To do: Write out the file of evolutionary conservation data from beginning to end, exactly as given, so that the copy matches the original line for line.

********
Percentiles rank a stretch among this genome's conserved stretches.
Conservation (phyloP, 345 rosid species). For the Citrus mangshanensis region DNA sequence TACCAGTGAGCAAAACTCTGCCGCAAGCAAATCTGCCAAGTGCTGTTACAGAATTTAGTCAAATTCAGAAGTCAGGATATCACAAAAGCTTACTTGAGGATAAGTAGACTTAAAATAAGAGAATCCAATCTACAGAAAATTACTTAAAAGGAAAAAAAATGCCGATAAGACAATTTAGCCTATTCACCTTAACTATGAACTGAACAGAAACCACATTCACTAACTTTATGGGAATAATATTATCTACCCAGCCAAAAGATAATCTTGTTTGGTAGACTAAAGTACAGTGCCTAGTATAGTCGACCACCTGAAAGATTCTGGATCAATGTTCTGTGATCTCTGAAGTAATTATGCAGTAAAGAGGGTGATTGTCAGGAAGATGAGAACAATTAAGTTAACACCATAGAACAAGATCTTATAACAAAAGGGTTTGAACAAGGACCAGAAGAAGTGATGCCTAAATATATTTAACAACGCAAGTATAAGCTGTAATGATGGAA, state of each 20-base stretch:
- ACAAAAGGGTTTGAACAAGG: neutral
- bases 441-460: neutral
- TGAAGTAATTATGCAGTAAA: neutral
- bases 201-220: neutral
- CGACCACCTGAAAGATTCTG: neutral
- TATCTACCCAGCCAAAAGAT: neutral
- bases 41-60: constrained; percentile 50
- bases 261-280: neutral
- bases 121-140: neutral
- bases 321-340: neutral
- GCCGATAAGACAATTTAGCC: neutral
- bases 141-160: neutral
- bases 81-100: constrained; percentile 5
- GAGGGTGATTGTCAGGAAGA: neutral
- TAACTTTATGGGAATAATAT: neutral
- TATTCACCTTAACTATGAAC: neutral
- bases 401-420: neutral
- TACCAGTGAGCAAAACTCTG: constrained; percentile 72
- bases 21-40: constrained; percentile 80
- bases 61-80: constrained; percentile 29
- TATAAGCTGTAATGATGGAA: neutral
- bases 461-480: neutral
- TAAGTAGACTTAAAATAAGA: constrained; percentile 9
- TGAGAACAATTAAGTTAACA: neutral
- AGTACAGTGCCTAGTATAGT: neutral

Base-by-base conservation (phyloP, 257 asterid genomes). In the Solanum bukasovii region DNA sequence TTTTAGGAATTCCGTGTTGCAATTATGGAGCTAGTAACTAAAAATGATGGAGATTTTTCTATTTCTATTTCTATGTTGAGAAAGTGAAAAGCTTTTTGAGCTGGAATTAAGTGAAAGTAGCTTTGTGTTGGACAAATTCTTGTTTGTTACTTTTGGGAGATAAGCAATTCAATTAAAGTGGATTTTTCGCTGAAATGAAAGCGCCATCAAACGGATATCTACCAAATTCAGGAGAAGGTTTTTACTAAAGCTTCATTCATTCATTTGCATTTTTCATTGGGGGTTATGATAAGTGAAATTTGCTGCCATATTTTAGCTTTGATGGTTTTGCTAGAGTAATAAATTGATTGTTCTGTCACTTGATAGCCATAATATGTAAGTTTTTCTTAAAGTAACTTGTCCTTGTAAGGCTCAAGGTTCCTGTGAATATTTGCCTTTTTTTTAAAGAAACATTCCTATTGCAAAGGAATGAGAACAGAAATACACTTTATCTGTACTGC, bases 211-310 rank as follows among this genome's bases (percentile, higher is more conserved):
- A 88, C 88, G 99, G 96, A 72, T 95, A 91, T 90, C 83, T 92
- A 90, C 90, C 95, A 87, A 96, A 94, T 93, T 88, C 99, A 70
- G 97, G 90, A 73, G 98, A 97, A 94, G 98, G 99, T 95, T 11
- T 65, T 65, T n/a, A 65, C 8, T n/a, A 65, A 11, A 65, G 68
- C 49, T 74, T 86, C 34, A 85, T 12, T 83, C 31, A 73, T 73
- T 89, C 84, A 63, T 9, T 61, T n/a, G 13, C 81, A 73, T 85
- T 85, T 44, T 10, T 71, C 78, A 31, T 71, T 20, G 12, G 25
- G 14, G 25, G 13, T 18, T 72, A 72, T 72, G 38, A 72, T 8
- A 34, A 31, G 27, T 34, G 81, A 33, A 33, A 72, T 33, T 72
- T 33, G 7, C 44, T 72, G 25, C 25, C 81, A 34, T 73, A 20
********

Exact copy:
Percentiles rank a stretch among this genome's conserved stretches.
Conservation (phyloP, 345 rosid species). For the Citrus mangshanensis region DNA sequence TACCAGTGAGCAAAACTCTGCCGCAAGCAAATCTGCCAAGTGCTGTTACAGAATTTAGTCAAATTCAGAAGTCAGGATATCACAAAAGCTTACTTGAGGATAAGTAGACTTAAAATAAGAGAATCCAATCTACAGAAAATTACTTAAAAGGAAAAAAAATGCCGATAAGACAATTTAGCCTATTCACCTTAACTATGAACTGAACAGAAACCACATTCACTAACTTTATGGGAATAATATTATCTACCCAGCCAAAAGATAATCTTGTTTGGTAGACTAAAGTACAGTGCCTAGTATAGTCGACCACCTGAAAGATTCTGGATCAATGTTCTGTGATCTCTGAAGTAATTATGCAGTAAAGAGGGTGATTGTCAGGAAGATGAGAACAATTAAGTTAACACCATAGAACAAGATCTTATAACAAAAGGGTTTGAACAAGGACCAGAAGAAGTGATGCCTAAATATATTTAACAACGCAAGTATAAGCTGTAATGATGGAA, state of each 20-base stretch:
- ACAAAAGGGTTTGAACAAGG: neutral
- bases 441-460: neutral
- TGAAGTAATTATGCAGTAAA: neutral
- bases 201-220: neutral
- CGACCACCTGAAAGATTCTG: neutral
- TATCTACCCAGCCAAAAGAT: neutral
- bases 41-60: constrained; percentile 50
- bases 261-280: neutral
- bases 121-140: neutral
- bases 321-340: neutral
- GCCGATAAGACAATTTAGCC: neutral
- bases 141-160: neutral
- bases 81-100: constrained; percentile 5
- GAGGGTGATTGTCAGGAAGA: neutral
- TAACTTTATGGGAATAATAT: neutral
- TATTCACCTTAACTATGAAC: neutral
- bases 401-420: neutral
- TACCAGTGAGCAAAACTCTG: constrained; percentile 72
- bases 21-40: constrained; percentile 80
- bases 61-80: constrained; percentile 29
- TATAAGCTGTAATGATGGAA: neutral
- bases 461-480: neutral
- TAAGTAGACTTAAAATAAGA: constrained; percentile 9
- TGAGAACAATTAAGTTAACA: neutral
- AGTACAGTGCCTAGTATAGT: neutral

Base-by-base conservation (phyloP, 257 asterid genomes). In the Solanum bukasovii region DNA sequence TTTTAGGAATTCCGTGTTGCAATTATGGAGCTAGTAACTAAAAATGATGGAGATTTTTCTATTTCTATTTCTATGTTGAGAAAGTGAAAAGCTTTTTGAGCTGGAATTAAGTGAAAGTAGCTTTGTGTTGGACAAATTCTTGTTTGTTACTTTTGGGAGATAAGCAATTCAATTAAAGTGGATTTTTCGCTGAAATGAAAGCGCCATCAAACGGATATCTACCAAATTCAGGAGAAGGTTTTTACTAAAGCTTCATTCATTCATTTGCATTTTTCATTGGGGGTTATGATAAGTGAAATTTGCTGCCATATTTTAGCTTTGATGGTTTTGCTAGAGTAATAAATTGATTGTTCTGTCACTTGATAGCCATAATATGTAAGTTTTTCTTAAAGTAACTTGTCCTTGTAAGGCTCAAGGTTCCTGTGAATATTTGCCTTTTTTTTAAAGAAACATTCCTATTGCAAAGGAATGAGAACAGAAATACACTTTATCTGTACTGC, bases 211-310 rank as follows among this genome's bases (percentile, higher is more conserved):
- A 88, C 88, G 99, G 96, A 72, T 95, A 91, T 90, C 83, T 92
- A 90, C 90, C 95, A 87, A 96, A 94, T 93, T 88, C 99, A 70
- G 97, G 90, A 73, G 98, A 97, A 94, G 98, G 99, T 95, T 11
- T 65, T 65, T n/a, A 65, C 8, T n/a, A 65, A 11, A 65, G 68
- C 49, T 74, T 86, C 34, A 85, T 12, T 83, C 31, A 73, T 73
- T 89, C 84, A 63, T 9, T 61, T n/a, G 13, C 81, A 73, T 85
- T 85, T 44, T 10, T 71, C 78, A 31, T 71, T 20, G 12, G 25
- G 14, G 25, G 13, T 18, T 72, A 72, T 72, G 38, A 72, T 8
- A 34, A 31, G 27, T 34, G 81, A 33, A 33, A 72, T 33, T 72
- T 33, G 7, C 44, T 72, G 25, C 25, C 81, A 34, T 73, A 20